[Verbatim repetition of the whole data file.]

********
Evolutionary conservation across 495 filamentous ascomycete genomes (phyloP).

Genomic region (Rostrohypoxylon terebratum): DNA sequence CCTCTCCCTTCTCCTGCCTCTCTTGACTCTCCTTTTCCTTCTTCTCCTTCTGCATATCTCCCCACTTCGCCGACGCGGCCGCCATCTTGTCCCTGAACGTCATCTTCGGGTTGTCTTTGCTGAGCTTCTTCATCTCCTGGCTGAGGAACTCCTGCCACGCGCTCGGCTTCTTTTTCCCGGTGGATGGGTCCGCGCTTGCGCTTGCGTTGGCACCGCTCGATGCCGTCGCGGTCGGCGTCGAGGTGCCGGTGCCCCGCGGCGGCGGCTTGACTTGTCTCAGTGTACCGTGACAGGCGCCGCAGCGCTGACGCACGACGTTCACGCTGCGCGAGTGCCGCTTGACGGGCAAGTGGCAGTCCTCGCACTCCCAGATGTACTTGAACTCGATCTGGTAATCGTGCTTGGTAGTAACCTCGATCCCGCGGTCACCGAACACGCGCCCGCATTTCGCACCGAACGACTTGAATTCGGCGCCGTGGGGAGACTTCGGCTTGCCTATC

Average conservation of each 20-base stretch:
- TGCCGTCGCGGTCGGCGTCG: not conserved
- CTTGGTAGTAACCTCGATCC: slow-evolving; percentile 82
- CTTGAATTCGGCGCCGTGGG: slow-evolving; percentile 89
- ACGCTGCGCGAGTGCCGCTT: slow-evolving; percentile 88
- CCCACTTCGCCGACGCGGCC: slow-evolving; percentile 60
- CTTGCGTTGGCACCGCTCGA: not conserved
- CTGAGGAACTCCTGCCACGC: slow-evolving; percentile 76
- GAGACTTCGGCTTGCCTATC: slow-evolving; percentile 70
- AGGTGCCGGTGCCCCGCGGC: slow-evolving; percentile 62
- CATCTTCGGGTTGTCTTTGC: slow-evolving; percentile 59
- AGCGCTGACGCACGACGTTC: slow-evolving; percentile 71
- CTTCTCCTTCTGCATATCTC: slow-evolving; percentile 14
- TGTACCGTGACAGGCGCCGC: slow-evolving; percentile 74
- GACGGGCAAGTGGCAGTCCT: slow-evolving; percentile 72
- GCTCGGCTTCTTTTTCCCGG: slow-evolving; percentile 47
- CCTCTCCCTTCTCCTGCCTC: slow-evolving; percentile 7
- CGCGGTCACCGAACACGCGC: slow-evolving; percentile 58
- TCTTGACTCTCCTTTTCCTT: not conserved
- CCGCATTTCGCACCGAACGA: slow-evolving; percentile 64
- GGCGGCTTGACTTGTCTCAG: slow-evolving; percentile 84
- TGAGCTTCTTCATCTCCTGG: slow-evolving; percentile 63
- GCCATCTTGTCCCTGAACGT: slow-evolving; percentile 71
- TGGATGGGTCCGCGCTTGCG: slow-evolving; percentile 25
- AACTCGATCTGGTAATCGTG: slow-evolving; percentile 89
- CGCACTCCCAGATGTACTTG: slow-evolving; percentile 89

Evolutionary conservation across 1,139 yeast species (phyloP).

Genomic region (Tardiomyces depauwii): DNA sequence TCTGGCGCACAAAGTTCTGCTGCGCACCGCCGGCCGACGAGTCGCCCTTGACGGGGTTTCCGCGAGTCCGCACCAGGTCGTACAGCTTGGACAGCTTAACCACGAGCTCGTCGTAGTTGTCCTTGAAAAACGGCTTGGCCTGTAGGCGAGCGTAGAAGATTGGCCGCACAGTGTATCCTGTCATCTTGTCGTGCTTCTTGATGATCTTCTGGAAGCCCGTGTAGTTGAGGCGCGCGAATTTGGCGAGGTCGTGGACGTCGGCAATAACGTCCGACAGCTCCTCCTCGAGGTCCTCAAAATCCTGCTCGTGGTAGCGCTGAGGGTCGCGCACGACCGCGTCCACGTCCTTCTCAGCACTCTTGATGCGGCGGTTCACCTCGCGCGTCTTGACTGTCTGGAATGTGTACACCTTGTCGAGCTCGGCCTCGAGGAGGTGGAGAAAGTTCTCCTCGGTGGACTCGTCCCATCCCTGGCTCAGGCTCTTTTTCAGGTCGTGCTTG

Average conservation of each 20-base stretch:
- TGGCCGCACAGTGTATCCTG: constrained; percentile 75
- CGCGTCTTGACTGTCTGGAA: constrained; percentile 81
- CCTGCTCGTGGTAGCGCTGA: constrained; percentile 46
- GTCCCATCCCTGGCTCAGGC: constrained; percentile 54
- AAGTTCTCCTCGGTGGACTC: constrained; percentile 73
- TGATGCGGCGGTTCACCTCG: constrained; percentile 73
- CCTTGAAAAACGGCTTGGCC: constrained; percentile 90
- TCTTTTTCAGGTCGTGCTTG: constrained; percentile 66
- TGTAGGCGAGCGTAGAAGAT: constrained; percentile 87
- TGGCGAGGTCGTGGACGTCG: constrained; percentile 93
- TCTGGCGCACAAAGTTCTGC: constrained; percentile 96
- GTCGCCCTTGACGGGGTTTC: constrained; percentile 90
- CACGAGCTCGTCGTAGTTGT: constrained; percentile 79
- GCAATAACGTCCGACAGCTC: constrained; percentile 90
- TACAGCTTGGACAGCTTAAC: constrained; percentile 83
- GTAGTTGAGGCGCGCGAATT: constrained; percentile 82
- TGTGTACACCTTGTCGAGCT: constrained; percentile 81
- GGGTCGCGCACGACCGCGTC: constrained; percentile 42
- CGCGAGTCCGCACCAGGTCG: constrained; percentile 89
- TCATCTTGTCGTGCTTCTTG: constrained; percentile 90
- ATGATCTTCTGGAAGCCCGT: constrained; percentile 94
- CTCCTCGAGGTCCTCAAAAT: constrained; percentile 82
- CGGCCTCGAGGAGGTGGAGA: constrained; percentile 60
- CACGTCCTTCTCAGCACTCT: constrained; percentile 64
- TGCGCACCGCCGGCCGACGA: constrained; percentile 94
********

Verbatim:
Evolutionary conservation across 495 filamentous ascomycete genomes (phyloP).

Genomic region (Rostrohypoxylon terebratum): DNA sequence CCTCTCCCTTCTCCTGCCTCTCTTGACTCTCCTTTTCCTTCTTCTCCTTCTGCATATCTCCCCACTTCGCCGACGCGGCCGCCATCTTGTCCCTGAACGTCATCTTCGGGTTGTCTTTGCTGAGCTTCTTCATCTCCTGGCTGAGGAACTCCTGCCACGCGCTCGGCTTCTTTTTCCCGGTGGATGGGTCCGCGCTTGCGCTTGCGTTGGCACCGCTCGATGCCGTCGCGGTCGGCGTCGAGGTGCCGGTGCCCCGCGGCGGCGGCTTGACTTGTCTCAGTGTACCGTGACAGGCGCCGCAGCGCTGACGCACGACGTTCACGCTGCGCGAGTGCCGCTTGACGGGCAAGTGGCAGTCCTCGCACTCCCAGATGTACTTGAACTCGATCTGGTAATCGTGCTTGGTAGTAACCTCGATCCCGCGGTCACCGAACACGCGCCCGCATTTCGCACCGAACGACTTGAATTCGGCGCCGTGGGGAGACTTCGGCTTGCCTATC

Average conservation of each 20-base stretch:
- TGCCGTCGCGGTCGGCGTCG: not conserved
- CTTGGTAGTAACCTCGATCC: slow-evolving; percentile 82
- CTTGAATTCGGCGCCGTGGG: slow-evolving; percentile 89
- ACGCTGCGCGAGTGCCGCTT: slow-evolving; percentile 88
- CCCACTTCGCCGACGCGGCC: slow-evolving; percentile 60
- CTTGCGTTGGCACCGCTCGA: not conserved
- CTGAGGAACTCCTGCCACGC: slow-evolving; percentile 76
- GAGACTTCGGCTTGCCTATC: slow-evolving; percentile 70
- AGGTGCCGGTGCCCCGCGGC: slow-evolving; percentile 62
- CATCTTCGGGTTGTCTTTGC: slow-evolving; percentile 59
- AGCGCTGACGCACGACGTTC: slow-evolving; percentile 71
- CTTCTCCTTCTGCATATCTC: slow-evolving; percentile 14
- TGTACCGTGACAGGCGCCGC: slow-evolving; percentile 74
- GACGGGCAAGTGGCAGTCCT: slow-evolving; percentile 72
- GCTCGGCTTCTTTTTCCCGG: slow-evolving; percentile 47
- CCTCTCCCTTCTCCTGCCTC: slow-evolving; percentile 7
- CGCGGTCACCGAACACGCGC: slow-evolving; percentile 58
- TCTTGACTCTCCTTTTCCTT: not conserved
- CCGCATTTCGCACCGAACGA: slow-evolving; percentile 64
- GGCGGCTTGACTTGTCTCAG: slow-evolving; percentile 84
- TGAGCTTCTTCATCTCCTGG: slow-evolving; percentile 63
- GCCATCTTGTCCCTGAACGT: slow-evolving; percentile 71
- TGGATGGGTCCGCGCTTGCG: slow-evolving; percentile 25
- AACTCGATCTGGTAATCGTG: slow-evolving; percentile 89
- CGCACTCCCAGATGTACTTG: slow-evolving; percentile 89

Evolutionary conservation across 1,139 yeast species (phyloP).

Genomic region (Tardiomyces depauwii): DNA sequence TCTGGCGCACAAAGTTCTGCTGCGCACCGCCGGCCGACGAGTCGCCCTTGACGGGGTTTCCGCGAGTCCGCACCAGGTCGTACAGCTTGGACAGCTTAACCACGAGCTCGTCGTAGTTGTCCTTGAAAAACGGCTTGGCCTGTAGGCGAGCGTAGAAGATTGGCCGCACAGTGTATCCTGTCATCTTGTCGTGCTTCTTGATGATCTTCTGGAAGCCCGTGTAGTTGAGGCGCGCGAATTTGGCGAGGTCGTGGACGTCGGCAATAACGTCCGACAGCTCCTCCTCGAGGTCCTCAAAATCCTGCTCGTGGTAGCGCTGAGGGTCGCGCACGACCGCGTCCACGTCCTTCTCAGCACTCTTGATGCGGCGGTTCACCTCGCGCGTCTTGACTGTCTGGAATGTGTACACCTTGTCGAGCTCGGCCTCGAGGAGGTGGAGAAAGTTCTCCTCGGTGGACTCGTCCCATCCCTGGCTCAGGCTCTTTTTCAGGTCGTGCTTG

Average conservation of each 20-base stretch:
- TGGCCGCACAGTGTATCCTG: constrained; percentile 75
- CGCGTCTTGACTGTCTGGAA: constrained; percentile 81
- CCTGCTCGTGGTAGCGCTGA: constrained; percentile 46
- GTCCCATCCCTGGCTCAGGC: constrained; percentile 54
- AAGTTCTCCTCGGTGGACTC: constrained; percentile 73
- TGATGCGGCGGTTCACCTCG: constrained; percentile 73
- CCTTGAAAAACGGCTTGGCC: constrained; percentile 90
- TCTTTTTCAGGTCGTGCTTG: constrained; percentile 66
- TGTAGGCGAGCGTAGAAGAT: constrained; percentile 87
- TGGCGAGGTCGTGGACGTCG: constrained; percentile 93
- TCTGGCGCACAAAGTTCTGC: constrained; percentile 96
- GTCGCCCTTGACGGGGTTTC: constrained; percentile 90
- CACGAGCTCGTCGTAGTTGT: constrained; percentile 79
- GCAATAACGTCCGACAGCTC: constrained; percentile 90
- TACAGCTTGGACAGCTTAAC: constrained; percentile 83
- GTAGTTGAGGCGCGCGAATT: constrained; percentile 82
- TGTGTACACCTTGTCGAGCT: constrained; percentile 81
- GGGTCGCGCACGACCGCGTC: constrained; percentile 42
- CGCGAGTCCGCACCAGGTCG: constrained; percentile 89
- TCATCTTGTCGTGCTTCTTG: constrained; percentile 90
- ATGATCTTCTGGAAGCCCGT: constrained; percentile 94
- CTCCTCGAGGTCCTCAAAAT: constrained; percentile 82
- CGGCCTCGAGGAGGTGGAGA: constrained; percentile 60
- CACGTCCTTCTCAGCACTCT: constrained; percentile 64
- TGCGCACCGCCGGCCGACGA: constrained; percentile 94